How Humidity Instruments Work

What is a Humidity Instrument?

A humidity instrument is used to measure how much moisture is in the air because humidity is something you can’t always see, but can usually feel. While most things are measured in scientific units like, kilograms, meters, or seconds, humidity is slightly different and measured in two very different ways.

How to Use a Humidity Instrument

One possible measurement is called the specific humidity, which is the mass of water vapor present in a mass of air (including the water), written in units such as grams per kilogram. There’s a very similar measurement called the mixing ratio, which is the mass of water vapor in a mass of dry air, also written in units such as grams per kilogram.

A much more common measurement is called relative humidity, which is the amount of water vapor in the air compared to the maximum amount there could possibly be at that temperature, written as a percentage only. On a very wet day, the relative humidity is likely to be 90–100 percent; on a dry day, with a dry wind blowing, and little or no chance of rain, it’s more likely to be 60–75 percent. When meteorologists talk about the humidity percentage, they are referring to relative humidity.

Why Does Knowing Humidity Matter?

We’ve all heard the difference between a hot summer in the American Southwest and the American Southeast is that the Southwest experiences a “dry heat” while the Southeast experiences more humidity. The reason a humid 90-degree day can feel hotter than a 100-degree dry day is due to the human body’s way of regulating temperature. Our bodies cool themselves through the evaporation of our sweat, so on a day with 95% relative humidity your sweat won’t evaporate because the air is already nearly saturated with moisture, so your body won’t be able to cool, making it feel hotter than a dry day. This is why a weather report shows the “feels like” temperature on a humid day to be higher than the air temperature. So if you just have an outdoor thermometer at home you may not be getting the full picture of how hot it will really feel to you. For example, if the air temperature is 90-degrees, the “feels like” temperature would be 94.6 degrees at 50% relative humidity, and a whopping 126.6 degrees at 95% relative humidity. That’s why heat stroke and heat exhaustion is more common in humid climates than in dry ones.

Humidity also causes certain materials to change shape, most notably wood. During a humid summer you may notice the doors in your house don’t open or close as easily, or that your stairs creak more. That happens because wood absorbs the moisture in the air around it and begins to swell. So if your front door is stuck in the middle of summer, it could be simply because it has swelled up on a particularly hot and humid day, and it will go back to functioning properly when the humidity level drops.

How a Hygrometer Works

A hygrometer is an essential instrument in meteorological science. It has numerous commercial uses, but the primary purpose of the device is to measure the amount of water vapor (humidity) in the air.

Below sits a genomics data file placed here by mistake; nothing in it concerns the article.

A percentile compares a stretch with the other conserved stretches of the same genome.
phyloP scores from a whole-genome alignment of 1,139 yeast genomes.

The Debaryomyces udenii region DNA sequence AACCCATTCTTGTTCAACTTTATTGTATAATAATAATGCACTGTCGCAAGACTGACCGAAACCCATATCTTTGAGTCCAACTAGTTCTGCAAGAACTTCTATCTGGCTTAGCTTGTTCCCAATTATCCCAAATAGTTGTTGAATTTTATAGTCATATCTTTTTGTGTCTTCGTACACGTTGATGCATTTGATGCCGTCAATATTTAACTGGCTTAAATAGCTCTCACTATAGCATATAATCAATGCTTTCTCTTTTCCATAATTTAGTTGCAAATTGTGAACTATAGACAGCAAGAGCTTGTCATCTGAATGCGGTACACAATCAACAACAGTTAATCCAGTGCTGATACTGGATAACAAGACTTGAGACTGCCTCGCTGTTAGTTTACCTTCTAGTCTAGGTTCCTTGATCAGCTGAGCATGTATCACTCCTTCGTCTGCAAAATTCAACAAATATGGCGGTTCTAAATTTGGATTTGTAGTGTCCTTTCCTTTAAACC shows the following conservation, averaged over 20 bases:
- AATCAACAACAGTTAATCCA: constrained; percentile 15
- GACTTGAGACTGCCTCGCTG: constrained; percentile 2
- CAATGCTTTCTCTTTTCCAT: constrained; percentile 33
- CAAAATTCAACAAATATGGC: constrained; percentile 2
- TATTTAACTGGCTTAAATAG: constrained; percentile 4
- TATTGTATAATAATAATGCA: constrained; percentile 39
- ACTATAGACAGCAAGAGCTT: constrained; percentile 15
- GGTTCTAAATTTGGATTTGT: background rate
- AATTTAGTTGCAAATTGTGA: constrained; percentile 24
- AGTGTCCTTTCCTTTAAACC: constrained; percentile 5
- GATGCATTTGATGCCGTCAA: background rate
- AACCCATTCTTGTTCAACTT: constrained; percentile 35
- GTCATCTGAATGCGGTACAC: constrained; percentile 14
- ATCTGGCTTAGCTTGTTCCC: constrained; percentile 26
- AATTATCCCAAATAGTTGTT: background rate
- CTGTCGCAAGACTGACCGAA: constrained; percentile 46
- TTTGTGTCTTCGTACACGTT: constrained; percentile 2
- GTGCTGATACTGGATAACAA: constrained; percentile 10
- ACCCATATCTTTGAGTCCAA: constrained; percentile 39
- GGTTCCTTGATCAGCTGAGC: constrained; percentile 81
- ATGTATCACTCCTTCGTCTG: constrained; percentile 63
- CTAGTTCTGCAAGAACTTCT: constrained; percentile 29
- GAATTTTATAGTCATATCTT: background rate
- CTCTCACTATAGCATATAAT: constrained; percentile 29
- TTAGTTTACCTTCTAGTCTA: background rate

The main use of the instrument is to provide the amount of moisture in the air and compares that number to the maximum amount of moisture that the air, confined space, or soil can potentially contain. Just like other instruments used for measuring humidity, hygrometers work by relying on other quantities or measurements of temperature, mass, and pressure among others as these things absorb moisture.

In the case of an electronic humidity instrument, they can measure the capacitance or resistance of an air sample and calculate the humidity from that. 

In the case of a capacitive hygrometer, there are two metal plates with air in between them. The more water there is in the air, the more it affects the plates’ capacitance. By measuring how much of this charge can be stored, the humidity can be measured. Capacitive hygrometers are created for applications where price, fragility, or space is a concern, so they risk the accuracy of reading moisture for the affordability of the device.

How to Use a Humidity Instrument at Home

To fully understand how to use a humidity instrument or hygrometer, it helps to know when and where you can use it. User-adjustable and easy-to-use, our Maximum humidity instruments can be easily installed right in your home. We’ve built these instruments with durability in mind, so we know you can measure humidity for years to come. The Stratus, our relative humidity instrument provides an accurate, reliable, reading of outdoor relative humidity over a scale of 0-100%. A needle at the center of the instrument allows you to observe changes in conditions.

Maximum Stratus Outdoor Reading HygrometerOr maybe you would prefer the ComfortMinder, which combines indoor humidity and indoor temperature in one instrument. You can fine-tune comfort anywhere in your home with the help of the ComfortMinder. Suitable for outside use in protected locations. No external wires or sensors are needed.

H2: Final Thoughts

Humidity can have a drastic affect on the “feels like” temperature, so knowing the humidity levels is a good way to know how to dress for the weather before leaving your house. Check out all of Maximum’s humidity instruments at

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